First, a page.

RSD 4.20 — Post; Past; Afterwards...

The girl on the steps was handing flyers for a college radio station
Does the aftermath of Record Store Day always feel like the day after Christmas, or is that just me?  For me, the day's approach inspires a wealth of excitement followed by a ho hum sigh once it's over.  But, the spoils await, and eventually I'll have the chance to dig in, throw on my new acquisitions and listen.  In the meantime, though, here are a few thoughts:

This year, I tagged along with some friends to Double Decker Records in Allentown, PA., followed by a trip to Princeton Record Exchange in Princeton, New Jersey.  I was up this morning at 5:30AM when I saw a Facebook post from Double Decker claiming there were two shoppers already in line.  The post had been made around 4:30.

I love my records as much as anyone, hence my annual participation in Record Store Day and my year 'round support of independent record stores, but nothing on this year's list of RSD Exclusives was worth being up and in line almost four hours before the store opened.  In fact, even after being on the road by 6AM, we arrived maybe fifteen minutes before Double Decker opened and really didn't miss out on anything.  Another friend we were meeting at the store was there earlier, and he was nice enough to grab Things Fall Apart by The Roots for me in case I couldn't get a copy in time.  (Cheating?  Maybe.  Whatever.  There were two or three copies left by the time I got to the RSD goodies at the back of the store, anyway.)

Johnny greets.
The line traced a perimeter around the inside of the store and it was slow enough that you could check out their inventory.  The first thing I snatched up was a copy of Madvillian's Madvillainy LP, that brilliant 2004 release from MF Doom and Madlib, which was recently reissued on vinyl.  My budget was limited, so I didn't get too carried away.  I looked at albums from Bill Withers, Curtis Mayfield and The Last Poets, not to mention a $50 copy of Sunn O)))'s Black One.  I didn't want the exclusives to necessarily dictate how I was going to spend my money, but I had wants and they needed to be attainable.  So, just about everything I picked up was put back.  I also found a $1 copy of the split 7" from Cap Pas Cap and Marnie Stern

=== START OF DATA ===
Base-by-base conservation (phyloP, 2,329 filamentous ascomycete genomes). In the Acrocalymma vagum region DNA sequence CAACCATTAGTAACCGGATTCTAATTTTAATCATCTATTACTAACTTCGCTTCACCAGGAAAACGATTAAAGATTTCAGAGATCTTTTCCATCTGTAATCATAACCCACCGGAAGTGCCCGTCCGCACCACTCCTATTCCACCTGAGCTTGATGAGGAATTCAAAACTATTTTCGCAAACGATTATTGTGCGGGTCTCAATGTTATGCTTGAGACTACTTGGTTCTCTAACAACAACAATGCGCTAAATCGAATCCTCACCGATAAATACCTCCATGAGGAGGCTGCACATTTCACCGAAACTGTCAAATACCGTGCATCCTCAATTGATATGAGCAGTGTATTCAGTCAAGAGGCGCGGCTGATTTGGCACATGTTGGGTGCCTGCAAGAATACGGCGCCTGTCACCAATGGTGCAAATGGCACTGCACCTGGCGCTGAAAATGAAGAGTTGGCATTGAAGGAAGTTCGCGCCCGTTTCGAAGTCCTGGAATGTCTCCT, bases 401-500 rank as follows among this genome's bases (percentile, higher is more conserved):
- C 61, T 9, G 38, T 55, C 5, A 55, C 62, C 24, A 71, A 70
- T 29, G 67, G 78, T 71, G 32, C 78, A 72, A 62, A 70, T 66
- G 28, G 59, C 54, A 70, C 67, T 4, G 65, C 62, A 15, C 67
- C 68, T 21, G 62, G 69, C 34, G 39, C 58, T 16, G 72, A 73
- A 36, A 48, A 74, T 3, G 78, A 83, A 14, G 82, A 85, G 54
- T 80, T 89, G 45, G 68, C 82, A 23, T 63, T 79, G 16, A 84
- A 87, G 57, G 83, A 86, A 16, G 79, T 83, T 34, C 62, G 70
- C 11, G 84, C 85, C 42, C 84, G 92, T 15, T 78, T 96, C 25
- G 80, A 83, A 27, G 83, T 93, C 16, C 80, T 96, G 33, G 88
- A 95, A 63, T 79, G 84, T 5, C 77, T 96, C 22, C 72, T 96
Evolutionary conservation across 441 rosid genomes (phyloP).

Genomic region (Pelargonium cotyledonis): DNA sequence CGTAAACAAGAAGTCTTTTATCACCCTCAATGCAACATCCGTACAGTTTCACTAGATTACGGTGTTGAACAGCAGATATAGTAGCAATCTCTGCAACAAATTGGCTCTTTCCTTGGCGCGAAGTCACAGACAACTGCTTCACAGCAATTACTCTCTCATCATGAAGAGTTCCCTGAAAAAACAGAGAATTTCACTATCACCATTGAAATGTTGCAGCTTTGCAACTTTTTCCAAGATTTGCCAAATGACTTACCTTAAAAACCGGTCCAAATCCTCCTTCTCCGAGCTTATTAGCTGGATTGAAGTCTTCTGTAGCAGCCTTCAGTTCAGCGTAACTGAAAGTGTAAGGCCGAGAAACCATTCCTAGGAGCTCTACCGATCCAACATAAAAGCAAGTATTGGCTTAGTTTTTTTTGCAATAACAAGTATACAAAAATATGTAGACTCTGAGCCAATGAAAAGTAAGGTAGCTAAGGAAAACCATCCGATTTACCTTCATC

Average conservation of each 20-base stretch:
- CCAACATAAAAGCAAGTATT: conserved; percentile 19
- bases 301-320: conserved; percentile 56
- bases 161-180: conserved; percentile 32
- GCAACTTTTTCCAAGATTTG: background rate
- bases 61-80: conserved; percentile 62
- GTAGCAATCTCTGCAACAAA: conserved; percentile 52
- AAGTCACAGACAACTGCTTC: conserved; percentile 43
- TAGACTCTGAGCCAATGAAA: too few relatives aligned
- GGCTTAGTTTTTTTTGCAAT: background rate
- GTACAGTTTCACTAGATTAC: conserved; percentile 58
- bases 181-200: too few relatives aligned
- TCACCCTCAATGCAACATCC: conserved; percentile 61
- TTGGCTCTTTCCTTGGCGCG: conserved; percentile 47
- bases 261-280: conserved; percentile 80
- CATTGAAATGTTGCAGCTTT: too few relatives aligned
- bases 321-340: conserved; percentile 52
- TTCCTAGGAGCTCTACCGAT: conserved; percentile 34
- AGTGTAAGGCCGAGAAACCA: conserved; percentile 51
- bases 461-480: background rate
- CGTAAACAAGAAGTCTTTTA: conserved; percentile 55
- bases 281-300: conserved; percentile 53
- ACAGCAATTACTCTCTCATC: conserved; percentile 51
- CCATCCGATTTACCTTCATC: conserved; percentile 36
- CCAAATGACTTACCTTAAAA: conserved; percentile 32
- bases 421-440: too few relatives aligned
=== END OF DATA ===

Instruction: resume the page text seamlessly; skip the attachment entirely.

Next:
In line.
I considered the A Place to Bury Strangers release as well as the Thurston Moore/Leslie Connors album, but wasn't completely sold.  Back On Black had reissued albums from Megadeth, Judas Priest, Slayer, Dio, Iron Maiden and Burzum for the event, but they were all overpriced at $35 to $45 apiece, which would've emptied my wallet very quickly.  I picked up a copy of Public Image Ltd's First Issue 7," which is packaged as it was in 1978 with a replicated version of the original newspaper.  I also found Wire's new album, Change Becomes Us.  There was one left. 

Outside Princeton Record Exchange.
Once we'd paid, it was suggested that we try the Princeton Record Exchange just for the hell of it.  I'd never been there, so it sounded like a good idea.  Figuring it wasn't too long before noon and that it was likely most of the super-salivating record scavengers were done for the day, we didn't think there would be much of a wait to get in.  But, there was.

For the reissue of Mad Season's Above, I stood in line for an hour and twenty minutes.  It was worth it, but I decided that I wasn't really interested in having to do that, again.  Without getting into one of those cynically charged diatribes about the exploitation of consumers, the propagation of eBay-minded philistines looking to cash in and the over-commercialization of what had initially been meant to save the record stores from the very same industry that now feigns interest because it's realized the buck or two it could make, the simple act of shopping at these stores is what will keep them alive.  For music lovers, there shouldn't be any need for a day to recognize the importance of keeping the stores alive.  I would rather be able to shop casually than miss out on the majesty of the store itself simply for the purposes of obtaining limited editions of this or that.  

However, I remain a proponent for Record Store Day, because, if the event has enabled these to stores to keep their doors open and their shelves stocked, then it's worth it.  Opportunists are opportunists.  Their rewards are superficial.    

Sincerely,
Letters From A Tapehead
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